The Sears’ catalog was already marked and dog-eared by the time it got to the youngest child. With a sheet of notebook paper I would make my list for Santa, carefully offering page and item number along with a brief description. I was unusually attentive to the task. No need for Santa to blow the one shot a year he had to make Christmas special for me because of poor penmanship or insufficient information. I’m not sure what I did with those lists or how I thought Santa would get them. I recall putting one in an envelope and using a red crayon to write “Santa Claus” and on the next line, “North Pole.”

Christmas was louder in those days. It didn’t take long to figure out which knob in the polished maple stereo cabinet would increase the volume of our Christmas albums. The Christmas parade in our town included fire engines, and often the driver would sound the siren if you cheered loud enough. I recall the noise of the Salvation Army bell banging away as my dad and I walked on Main Street. The sidewalks were not very wide. I was a little boy swimming in a sea of kneecaps and boots; my dad’s hand was a lifeline. Unlike the brightly lit, temperature-controlled shopping malls of today, it was a cold night as we moved from shop to shop, looking for the perfect gifts. That was part of the joy of it. The cold, the dark, keeping up with my father’s long strides and entering stores that were warm and well-lit where he seemed to know everyone was all part of the joy of Christmas. All those memories are special to me, even as I have found that life as an adult requires different pursuits to discover a Christmas that has meaning and joy.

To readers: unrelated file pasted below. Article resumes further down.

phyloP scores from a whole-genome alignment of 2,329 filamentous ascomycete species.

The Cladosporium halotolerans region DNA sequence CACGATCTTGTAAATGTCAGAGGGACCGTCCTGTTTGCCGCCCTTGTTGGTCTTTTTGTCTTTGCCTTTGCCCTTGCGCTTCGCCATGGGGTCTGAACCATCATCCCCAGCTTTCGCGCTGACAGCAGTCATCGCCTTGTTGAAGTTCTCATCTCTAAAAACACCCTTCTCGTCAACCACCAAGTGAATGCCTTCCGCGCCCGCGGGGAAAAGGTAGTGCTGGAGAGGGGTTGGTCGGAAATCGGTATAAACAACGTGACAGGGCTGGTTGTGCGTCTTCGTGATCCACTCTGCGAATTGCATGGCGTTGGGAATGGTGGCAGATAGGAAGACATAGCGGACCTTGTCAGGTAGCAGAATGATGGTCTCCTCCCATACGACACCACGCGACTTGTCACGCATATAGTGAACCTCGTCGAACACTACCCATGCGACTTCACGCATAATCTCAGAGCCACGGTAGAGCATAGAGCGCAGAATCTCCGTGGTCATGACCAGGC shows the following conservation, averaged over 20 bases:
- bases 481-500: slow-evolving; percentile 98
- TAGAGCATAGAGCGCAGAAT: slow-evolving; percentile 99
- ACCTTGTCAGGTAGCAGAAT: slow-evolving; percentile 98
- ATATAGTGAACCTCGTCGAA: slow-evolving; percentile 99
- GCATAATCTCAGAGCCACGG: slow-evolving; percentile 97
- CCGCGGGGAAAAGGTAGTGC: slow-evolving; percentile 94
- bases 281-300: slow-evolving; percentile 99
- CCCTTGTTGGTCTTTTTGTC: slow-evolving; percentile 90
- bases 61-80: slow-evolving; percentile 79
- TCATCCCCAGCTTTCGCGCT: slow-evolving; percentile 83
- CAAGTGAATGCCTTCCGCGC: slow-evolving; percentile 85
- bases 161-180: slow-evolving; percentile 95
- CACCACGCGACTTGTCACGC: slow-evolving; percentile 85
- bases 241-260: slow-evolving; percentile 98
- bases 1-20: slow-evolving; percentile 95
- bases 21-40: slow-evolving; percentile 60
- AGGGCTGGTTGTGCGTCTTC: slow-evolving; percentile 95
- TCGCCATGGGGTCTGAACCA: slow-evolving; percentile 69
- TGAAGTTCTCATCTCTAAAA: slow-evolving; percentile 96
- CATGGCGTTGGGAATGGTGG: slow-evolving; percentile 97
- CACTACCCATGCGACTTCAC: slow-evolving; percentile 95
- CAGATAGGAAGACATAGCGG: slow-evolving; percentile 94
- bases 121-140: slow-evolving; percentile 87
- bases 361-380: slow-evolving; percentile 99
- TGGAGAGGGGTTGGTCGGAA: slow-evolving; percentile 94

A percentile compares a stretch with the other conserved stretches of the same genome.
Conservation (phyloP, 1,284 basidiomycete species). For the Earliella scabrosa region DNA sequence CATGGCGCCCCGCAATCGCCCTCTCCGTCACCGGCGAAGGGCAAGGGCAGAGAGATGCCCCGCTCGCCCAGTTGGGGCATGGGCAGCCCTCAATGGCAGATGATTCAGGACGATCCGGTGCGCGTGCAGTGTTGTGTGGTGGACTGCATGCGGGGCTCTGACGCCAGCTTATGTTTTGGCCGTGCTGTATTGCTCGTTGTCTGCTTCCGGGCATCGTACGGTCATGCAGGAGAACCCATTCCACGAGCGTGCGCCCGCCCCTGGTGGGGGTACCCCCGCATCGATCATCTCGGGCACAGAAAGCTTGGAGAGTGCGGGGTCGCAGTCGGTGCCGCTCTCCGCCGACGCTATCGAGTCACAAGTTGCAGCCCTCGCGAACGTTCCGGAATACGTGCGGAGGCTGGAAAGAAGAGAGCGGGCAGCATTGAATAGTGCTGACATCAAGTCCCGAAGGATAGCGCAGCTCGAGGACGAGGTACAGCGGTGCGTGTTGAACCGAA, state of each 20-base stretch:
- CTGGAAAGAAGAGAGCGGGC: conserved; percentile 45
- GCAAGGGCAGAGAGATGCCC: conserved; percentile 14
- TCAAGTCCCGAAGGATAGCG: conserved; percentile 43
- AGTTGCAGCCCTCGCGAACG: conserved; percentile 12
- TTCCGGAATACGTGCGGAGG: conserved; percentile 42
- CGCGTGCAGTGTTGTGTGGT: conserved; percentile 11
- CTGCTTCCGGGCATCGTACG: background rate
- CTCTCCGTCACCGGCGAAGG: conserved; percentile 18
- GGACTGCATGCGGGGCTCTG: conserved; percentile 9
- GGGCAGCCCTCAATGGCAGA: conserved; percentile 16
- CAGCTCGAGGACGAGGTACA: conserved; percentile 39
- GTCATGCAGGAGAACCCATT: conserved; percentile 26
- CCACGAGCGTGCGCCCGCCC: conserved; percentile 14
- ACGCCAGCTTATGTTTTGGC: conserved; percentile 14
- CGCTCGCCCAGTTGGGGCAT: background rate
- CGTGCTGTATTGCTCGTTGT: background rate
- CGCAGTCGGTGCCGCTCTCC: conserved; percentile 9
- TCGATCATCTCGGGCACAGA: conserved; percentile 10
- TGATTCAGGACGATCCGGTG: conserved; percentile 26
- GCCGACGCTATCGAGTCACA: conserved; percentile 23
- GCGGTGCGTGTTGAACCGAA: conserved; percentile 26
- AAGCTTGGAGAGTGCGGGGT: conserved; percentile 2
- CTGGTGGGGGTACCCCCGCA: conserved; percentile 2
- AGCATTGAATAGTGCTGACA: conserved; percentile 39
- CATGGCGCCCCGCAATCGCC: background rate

Tonight at Floris UMC we will enjoy our first service of Christmas at 7:30 p.m. Darkness to Light is a more subdued space than the services we offer on December 23 and 24. The lighting is dimmed, and the noise is soft. There will be no brass section to accompany the carols, no wiggly children’s choir full of anticipation or large crowd to pack the sanctuary. Often those who come are people looking for a holy space that is also a still space, or people for whom Christmas feels awkward this year because of a death of a loved one or a difficult or tragic circumstance they have endured. At this service we sing familiar songs of Christmas, but we also find comfort in silence. The reading of scripture is clear and distinct, and prayer is a space of refuge. We don’t need lots of light overhead. The candles before us are just enough.

Don’t get me wrong, I love the other services and even the commotion that comes with them. Few things bring me more gladness of heart than singing, “Joy to the World” in a full sanctuary. But I find this service to be meaningful because of its simplicity. In that space I am able to take the hand of God in the way a slightly overwhelmed child reaches out for a parent’s hand on a hectic and crowed street. It is in embracing that hand, and hearing that light shines in the darkness, that I find the peace of Christ that brings calm in the midst of all the noise, anxiety and worry of keeping up with this life.

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